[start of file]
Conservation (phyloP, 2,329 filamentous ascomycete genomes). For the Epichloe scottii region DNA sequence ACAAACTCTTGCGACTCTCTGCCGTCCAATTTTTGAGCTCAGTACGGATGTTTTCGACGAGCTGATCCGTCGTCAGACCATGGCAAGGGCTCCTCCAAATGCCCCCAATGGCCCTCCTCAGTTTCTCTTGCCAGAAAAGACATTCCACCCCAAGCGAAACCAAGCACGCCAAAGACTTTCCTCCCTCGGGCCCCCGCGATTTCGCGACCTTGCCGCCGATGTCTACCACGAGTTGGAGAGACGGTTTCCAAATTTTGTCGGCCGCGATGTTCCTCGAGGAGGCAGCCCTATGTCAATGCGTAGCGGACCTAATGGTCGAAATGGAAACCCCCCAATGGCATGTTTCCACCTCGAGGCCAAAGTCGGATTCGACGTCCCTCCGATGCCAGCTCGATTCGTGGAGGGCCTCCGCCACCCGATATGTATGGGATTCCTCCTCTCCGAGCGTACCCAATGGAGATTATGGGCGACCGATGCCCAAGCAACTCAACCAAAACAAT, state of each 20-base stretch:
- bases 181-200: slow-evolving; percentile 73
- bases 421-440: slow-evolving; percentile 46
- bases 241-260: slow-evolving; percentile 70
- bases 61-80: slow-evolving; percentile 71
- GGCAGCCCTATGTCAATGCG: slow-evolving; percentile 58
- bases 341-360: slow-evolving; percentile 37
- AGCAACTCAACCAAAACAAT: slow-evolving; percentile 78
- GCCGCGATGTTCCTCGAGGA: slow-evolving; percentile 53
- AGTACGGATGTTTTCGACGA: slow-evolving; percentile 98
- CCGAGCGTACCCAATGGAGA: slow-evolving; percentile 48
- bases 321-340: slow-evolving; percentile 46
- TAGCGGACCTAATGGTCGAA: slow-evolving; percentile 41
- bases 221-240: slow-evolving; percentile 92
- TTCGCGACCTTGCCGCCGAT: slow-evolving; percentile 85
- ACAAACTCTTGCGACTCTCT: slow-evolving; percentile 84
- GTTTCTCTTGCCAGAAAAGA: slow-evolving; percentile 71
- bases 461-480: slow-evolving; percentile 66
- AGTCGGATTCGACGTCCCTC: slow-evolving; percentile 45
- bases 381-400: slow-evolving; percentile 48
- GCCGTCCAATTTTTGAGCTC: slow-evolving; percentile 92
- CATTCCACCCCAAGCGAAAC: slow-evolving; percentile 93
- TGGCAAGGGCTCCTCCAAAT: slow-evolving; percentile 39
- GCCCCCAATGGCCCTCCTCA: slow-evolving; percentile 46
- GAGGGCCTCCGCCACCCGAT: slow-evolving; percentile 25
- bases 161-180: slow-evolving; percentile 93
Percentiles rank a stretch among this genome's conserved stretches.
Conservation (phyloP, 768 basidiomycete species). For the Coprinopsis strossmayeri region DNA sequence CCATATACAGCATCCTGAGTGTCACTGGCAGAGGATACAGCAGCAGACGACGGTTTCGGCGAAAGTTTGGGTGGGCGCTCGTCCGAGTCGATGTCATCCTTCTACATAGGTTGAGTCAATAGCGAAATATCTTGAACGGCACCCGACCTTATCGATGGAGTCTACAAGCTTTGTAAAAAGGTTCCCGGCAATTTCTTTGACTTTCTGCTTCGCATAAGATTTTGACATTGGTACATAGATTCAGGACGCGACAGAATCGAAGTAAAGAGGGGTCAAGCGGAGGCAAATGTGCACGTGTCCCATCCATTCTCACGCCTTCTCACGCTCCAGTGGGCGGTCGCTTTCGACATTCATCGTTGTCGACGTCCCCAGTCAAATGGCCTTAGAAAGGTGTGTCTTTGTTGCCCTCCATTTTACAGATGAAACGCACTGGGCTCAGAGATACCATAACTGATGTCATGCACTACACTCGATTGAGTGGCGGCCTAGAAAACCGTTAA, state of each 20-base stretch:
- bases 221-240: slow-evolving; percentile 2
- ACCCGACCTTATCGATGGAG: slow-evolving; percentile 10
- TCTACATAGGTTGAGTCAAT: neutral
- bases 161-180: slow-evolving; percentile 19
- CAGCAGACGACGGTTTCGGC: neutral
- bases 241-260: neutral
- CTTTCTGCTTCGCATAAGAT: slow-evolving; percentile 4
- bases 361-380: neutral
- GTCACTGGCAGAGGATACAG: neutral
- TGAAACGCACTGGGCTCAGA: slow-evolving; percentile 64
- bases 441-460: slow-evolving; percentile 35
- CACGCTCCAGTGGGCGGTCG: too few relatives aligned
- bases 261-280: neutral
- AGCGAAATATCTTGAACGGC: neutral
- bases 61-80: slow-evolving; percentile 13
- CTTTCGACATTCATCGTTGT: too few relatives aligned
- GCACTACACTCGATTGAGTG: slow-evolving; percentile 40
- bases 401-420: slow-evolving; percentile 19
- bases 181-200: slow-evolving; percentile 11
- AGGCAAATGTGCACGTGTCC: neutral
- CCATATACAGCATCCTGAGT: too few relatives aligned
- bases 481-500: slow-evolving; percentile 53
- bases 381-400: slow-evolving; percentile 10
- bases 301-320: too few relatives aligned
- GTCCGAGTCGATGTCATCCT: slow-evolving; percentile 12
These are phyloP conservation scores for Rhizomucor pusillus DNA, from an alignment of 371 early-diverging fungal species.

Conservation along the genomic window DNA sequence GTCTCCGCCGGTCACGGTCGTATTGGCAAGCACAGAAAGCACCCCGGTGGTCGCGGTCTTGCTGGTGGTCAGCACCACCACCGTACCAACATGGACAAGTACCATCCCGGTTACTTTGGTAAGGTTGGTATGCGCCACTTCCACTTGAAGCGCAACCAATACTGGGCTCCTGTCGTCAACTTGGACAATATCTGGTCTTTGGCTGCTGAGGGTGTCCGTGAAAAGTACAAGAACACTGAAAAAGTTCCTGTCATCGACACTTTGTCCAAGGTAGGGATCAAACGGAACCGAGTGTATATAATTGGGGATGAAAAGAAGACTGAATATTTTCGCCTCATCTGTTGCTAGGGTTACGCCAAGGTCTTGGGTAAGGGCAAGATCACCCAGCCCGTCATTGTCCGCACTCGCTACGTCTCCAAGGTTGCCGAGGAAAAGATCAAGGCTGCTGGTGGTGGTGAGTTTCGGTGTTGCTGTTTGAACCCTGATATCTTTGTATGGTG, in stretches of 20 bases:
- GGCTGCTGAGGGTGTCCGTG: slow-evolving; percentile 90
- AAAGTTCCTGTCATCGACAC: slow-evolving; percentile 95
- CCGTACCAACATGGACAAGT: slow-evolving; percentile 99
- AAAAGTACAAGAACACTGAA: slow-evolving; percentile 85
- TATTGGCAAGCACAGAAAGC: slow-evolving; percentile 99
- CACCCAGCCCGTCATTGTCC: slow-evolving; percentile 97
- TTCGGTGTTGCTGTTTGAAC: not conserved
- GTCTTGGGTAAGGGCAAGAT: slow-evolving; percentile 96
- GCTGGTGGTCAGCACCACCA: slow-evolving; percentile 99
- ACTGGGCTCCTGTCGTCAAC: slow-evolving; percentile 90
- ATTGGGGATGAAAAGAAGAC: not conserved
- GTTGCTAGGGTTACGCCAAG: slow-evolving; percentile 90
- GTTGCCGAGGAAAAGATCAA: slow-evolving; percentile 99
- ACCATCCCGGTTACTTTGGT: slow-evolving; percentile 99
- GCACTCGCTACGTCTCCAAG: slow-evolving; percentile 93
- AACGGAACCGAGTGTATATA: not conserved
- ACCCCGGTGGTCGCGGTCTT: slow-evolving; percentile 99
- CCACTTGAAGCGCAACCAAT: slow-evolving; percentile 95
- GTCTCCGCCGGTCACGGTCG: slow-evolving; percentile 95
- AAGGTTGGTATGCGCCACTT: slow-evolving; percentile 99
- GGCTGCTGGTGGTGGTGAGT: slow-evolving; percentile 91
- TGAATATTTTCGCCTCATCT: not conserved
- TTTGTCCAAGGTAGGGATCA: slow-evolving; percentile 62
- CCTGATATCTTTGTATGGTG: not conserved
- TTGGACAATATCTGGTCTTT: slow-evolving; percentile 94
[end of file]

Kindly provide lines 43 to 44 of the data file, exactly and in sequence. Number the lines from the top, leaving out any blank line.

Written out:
- bases 61-80: slow-evolving; percentile 13
- CTTTCGACATTCATCGTTGT: too few relatives aligned